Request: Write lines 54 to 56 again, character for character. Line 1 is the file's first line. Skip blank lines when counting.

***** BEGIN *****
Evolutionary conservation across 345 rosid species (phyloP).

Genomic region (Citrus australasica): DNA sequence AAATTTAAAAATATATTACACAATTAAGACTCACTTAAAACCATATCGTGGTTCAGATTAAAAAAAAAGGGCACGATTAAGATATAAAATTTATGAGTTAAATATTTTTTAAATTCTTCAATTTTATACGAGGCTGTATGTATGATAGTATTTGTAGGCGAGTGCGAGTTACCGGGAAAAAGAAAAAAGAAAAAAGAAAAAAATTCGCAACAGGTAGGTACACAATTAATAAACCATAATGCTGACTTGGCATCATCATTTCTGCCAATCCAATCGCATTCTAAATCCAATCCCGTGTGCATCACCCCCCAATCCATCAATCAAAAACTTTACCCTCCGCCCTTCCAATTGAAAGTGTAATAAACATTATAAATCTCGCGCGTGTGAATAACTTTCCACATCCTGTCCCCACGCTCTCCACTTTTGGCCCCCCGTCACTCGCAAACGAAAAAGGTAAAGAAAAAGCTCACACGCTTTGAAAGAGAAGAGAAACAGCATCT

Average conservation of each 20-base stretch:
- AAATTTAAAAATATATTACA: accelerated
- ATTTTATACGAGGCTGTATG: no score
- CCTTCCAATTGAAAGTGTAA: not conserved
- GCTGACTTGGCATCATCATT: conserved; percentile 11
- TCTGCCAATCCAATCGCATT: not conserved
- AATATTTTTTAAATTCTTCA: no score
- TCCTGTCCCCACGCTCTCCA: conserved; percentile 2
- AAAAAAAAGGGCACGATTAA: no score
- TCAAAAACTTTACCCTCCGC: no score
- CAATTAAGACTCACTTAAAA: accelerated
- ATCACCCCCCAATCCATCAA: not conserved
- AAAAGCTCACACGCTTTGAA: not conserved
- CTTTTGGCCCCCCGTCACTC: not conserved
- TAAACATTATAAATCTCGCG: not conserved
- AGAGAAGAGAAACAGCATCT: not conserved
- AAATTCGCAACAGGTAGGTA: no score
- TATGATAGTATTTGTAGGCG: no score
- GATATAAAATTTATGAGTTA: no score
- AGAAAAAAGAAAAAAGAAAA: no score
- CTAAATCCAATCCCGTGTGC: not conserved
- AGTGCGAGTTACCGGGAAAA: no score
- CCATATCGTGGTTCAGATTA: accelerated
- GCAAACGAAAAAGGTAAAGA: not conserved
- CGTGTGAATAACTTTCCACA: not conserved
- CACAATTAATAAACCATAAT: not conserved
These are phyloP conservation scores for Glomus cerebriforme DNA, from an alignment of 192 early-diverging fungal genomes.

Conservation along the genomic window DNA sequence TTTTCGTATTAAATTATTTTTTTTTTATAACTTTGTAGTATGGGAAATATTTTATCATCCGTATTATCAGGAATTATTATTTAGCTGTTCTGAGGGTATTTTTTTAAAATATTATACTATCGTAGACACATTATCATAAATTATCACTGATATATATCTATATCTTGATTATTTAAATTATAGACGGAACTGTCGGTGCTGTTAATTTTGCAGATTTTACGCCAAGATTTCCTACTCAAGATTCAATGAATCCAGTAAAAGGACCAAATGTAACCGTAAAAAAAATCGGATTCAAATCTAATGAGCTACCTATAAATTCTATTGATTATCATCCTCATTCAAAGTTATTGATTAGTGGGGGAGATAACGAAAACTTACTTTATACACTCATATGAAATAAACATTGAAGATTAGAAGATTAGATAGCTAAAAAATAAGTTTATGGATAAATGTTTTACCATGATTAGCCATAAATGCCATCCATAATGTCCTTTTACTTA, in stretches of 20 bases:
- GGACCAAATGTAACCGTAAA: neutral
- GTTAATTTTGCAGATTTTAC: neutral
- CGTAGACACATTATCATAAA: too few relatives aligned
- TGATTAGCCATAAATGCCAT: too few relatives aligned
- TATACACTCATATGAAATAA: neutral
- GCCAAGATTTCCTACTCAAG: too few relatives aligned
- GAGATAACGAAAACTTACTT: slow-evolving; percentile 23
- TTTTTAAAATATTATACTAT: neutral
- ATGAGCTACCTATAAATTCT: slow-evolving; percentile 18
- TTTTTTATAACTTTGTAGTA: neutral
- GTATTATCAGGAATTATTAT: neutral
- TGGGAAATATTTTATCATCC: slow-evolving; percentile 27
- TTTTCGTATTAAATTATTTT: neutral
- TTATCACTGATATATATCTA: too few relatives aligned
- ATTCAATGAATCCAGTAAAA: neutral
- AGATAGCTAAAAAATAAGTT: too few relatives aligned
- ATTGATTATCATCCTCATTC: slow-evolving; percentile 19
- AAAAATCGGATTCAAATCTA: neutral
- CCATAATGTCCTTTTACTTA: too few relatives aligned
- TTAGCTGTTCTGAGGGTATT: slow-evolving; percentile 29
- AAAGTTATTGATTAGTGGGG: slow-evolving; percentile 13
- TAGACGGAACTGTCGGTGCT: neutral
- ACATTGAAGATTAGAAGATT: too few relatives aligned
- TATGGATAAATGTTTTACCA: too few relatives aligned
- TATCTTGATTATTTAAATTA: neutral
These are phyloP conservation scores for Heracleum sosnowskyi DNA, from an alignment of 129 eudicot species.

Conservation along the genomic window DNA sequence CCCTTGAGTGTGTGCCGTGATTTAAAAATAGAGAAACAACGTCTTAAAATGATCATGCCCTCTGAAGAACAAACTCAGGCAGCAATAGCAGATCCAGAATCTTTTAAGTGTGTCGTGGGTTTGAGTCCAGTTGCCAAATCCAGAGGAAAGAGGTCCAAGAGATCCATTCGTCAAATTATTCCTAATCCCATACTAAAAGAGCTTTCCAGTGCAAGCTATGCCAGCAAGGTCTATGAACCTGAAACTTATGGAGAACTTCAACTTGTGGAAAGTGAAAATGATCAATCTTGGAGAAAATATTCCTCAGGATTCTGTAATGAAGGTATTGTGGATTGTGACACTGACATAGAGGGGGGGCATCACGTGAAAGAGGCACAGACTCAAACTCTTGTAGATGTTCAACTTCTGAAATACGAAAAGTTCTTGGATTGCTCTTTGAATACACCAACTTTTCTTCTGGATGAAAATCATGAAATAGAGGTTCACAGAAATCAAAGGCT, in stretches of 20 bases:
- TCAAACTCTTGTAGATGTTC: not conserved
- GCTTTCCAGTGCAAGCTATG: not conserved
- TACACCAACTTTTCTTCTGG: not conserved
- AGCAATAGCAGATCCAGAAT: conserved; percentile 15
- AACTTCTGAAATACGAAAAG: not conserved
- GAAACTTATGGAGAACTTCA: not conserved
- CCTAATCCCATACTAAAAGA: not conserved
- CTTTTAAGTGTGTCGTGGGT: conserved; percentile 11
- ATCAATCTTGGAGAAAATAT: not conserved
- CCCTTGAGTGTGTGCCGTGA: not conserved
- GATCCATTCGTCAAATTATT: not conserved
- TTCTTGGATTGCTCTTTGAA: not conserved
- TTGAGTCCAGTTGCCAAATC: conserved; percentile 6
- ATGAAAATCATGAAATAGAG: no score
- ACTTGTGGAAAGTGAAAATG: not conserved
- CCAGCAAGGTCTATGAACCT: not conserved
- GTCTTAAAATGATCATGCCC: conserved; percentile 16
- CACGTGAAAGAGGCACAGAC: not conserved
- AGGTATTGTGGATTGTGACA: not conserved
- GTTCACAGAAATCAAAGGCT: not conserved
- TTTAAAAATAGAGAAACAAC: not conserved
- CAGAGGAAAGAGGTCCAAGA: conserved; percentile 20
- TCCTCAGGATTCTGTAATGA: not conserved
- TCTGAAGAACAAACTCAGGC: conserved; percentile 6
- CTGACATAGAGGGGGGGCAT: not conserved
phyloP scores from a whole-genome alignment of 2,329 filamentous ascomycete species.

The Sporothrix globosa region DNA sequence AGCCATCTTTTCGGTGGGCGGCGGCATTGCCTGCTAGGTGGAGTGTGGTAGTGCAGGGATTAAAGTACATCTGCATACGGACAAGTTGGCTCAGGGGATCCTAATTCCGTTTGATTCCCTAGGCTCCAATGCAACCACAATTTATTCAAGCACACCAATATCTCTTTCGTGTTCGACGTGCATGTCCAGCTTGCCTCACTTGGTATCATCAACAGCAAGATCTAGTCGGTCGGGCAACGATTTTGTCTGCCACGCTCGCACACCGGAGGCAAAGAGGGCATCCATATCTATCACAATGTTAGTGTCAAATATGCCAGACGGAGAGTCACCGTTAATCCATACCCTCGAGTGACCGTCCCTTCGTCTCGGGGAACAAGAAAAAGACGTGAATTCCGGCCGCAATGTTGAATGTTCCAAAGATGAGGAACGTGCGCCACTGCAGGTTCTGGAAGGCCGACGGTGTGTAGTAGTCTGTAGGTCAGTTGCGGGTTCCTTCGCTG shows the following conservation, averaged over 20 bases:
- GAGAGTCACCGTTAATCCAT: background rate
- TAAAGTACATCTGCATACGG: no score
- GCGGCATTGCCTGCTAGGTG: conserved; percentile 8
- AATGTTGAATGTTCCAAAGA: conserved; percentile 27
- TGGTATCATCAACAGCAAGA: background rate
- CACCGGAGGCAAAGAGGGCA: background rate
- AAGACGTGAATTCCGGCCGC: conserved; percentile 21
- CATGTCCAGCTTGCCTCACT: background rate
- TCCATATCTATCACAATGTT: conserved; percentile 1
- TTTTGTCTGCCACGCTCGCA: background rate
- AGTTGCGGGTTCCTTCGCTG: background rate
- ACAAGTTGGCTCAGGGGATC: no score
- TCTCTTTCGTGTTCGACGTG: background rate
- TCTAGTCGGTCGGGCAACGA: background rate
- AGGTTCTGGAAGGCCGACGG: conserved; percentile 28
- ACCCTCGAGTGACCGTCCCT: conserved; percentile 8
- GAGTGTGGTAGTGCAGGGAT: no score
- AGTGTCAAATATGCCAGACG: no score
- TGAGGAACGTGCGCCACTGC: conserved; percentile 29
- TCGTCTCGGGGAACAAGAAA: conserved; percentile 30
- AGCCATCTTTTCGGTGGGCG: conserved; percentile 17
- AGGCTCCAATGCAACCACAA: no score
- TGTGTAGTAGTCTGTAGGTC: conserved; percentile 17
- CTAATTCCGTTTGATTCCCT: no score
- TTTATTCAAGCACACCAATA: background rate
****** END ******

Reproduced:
- TATGGATAAATGTTTTACCA: too few relatives aligned
- TATCTTGATTATTTAAATTA: neutral
These are phyloP conservation scores for Heracleum sosnowskyi DNA, from an alignment of 129 eudicot species.